Is violence still rampant in the country? Yes.
Is homicide such a problem that it must be considered as an epidemic? Absolutely.
So, what’s the central government doing about it? They tried their hand at a new attempt of police reform. The catch is that this one flew under the radar.
Last month, Nicolas Maduro signed the Police Revolution Law as one of the fifty executive decrees he wrote, thanks to his Enabling Law powers.
What’s revolutionary about this legislation? Not much. It gives full authoritah to the brand new Presidential Commission to Transform the Police System, with the former police officer/Western Caracas Mayor/ National Assembly Deputy Freddy Bernal at the helm.
So far, this commission has taken over several local police forces, including the Libertador Municipality Police (PoliCaracas). This comes on the heels of the Robert Serra murder case, as two of its members have been charged.
Another police force that could face deep changes is the Criminal Investigations Police (CICPC). A new scandal has put the CICPC on the defensive after some of its agents were caught protecting a criminal captured in Cabimas, Zulia State. Those changes could be seen as a political victory for the colectivos (pro-government armed groups) after the death of five of their members in a shoot-out back in October. Six CICPC members have been detained for this incident.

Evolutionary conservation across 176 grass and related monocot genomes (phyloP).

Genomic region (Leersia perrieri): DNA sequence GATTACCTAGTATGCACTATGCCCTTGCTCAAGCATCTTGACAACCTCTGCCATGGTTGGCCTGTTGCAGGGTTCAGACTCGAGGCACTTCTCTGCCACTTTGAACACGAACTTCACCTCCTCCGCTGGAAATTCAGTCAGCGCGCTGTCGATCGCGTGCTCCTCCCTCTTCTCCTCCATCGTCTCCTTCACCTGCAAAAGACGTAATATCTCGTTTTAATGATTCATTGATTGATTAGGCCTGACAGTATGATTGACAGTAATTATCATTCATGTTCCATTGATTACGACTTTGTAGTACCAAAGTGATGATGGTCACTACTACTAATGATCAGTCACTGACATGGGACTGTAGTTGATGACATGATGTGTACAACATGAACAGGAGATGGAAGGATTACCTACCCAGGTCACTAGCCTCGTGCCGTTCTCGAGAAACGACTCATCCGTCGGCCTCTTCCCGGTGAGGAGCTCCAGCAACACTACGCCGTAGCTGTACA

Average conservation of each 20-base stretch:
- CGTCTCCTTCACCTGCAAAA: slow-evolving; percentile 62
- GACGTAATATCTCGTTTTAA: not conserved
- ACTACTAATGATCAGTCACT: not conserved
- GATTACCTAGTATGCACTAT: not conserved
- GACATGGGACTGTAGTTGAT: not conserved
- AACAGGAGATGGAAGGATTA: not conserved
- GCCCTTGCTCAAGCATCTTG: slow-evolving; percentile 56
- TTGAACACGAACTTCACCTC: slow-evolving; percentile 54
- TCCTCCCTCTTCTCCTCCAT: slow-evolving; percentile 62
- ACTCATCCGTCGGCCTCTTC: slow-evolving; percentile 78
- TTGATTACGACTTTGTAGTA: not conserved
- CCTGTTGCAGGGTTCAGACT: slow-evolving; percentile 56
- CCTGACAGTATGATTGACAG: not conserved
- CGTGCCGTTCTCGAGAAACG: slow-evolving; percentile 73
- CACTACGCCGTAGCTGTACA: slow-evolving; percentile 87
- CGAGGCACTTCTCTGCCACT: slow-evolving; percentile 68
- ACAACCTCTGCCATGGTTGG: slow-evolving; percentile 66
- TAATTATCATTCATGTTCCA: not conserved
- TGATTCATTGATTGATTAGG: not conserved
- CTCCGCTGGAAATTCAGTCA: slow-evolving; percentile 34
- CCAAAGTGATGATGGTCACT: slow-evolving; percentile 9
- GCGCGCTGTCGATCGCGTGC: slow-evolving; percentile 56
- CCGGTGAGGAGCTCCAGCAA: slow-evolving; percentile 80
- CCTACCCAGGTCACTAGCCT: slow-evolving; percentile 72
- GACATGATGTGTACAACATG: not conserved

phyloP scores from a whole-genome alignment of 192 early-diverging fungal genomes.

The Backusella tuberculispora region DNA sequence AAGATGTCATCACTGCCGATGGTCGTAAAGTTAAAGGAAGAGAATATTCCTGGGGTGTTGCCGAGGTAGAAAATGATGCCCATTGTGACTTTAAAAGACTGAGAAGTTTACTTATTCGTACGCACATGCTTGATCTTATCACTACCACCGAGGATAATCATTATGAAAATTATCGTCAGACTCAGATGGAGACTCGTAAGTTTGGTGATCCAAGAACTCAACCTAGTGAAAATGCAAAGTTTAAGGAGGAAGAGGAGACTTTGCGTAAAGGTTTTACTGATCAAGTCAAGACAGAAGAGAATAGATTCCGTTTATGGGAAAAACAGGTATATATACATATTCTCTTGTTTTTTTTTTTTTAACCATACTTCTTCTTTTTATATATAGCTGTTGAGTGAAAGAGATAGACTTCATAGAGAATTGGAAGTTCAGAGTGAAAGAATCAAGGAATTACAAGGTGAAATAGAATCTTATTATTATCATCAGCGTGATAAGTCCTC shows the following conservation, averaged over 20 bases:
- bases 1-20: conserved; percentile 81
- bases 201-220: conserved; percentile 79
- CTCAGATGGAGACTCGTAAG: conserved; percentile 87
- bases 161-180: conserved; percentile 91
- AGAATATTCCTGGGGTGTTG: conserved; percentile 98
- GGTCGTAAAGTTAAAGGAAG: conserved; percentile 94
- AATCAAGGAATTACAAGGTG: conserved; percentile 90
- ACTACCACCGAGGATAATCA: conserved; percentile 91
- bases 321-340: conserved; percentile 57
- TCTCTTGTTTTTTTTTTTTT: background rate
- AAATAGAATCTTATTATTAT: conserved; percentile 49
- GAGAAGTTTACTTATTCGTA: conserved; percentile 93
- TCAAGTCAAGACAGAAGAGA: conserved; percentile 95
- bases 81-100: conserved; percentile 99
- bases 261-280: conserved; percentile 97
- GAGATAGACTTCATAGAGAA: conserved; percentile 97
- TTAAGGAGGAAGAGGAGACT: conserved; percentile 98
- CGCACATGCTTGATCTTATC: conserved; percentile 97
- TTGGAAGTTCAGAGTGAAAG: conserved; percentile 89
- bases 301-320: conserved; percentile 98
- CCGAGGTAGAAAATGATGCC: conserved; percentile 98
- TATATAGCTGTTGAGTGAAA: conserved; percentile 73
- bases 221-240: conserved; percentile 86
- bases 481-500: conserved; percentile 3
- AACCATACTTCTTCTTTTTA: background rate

The most curious announcement related to this “Police Revolution” plan was the creation of another police force: the Anti-Corruption National Corps, whose actions will be considered “top secret”. It will now join other security forces created this year, like the Special Protection and Security Unit of State Personalities, the Special Brigade Against Violence-Generating Groups and the Clash Force. Because you can never have too many police forces. Or cooks.
This new police reform plan distances itself from predecessors few people remember (CONAREPOL? A Toda Vida?) in the lack of promotion among the public. Perhaps the economic woes that the nation is facing makes it difficult to put effort into explaining these measures.
But maybe this is all for the better, as few believe they would have any impact on crime in the short and/or long term.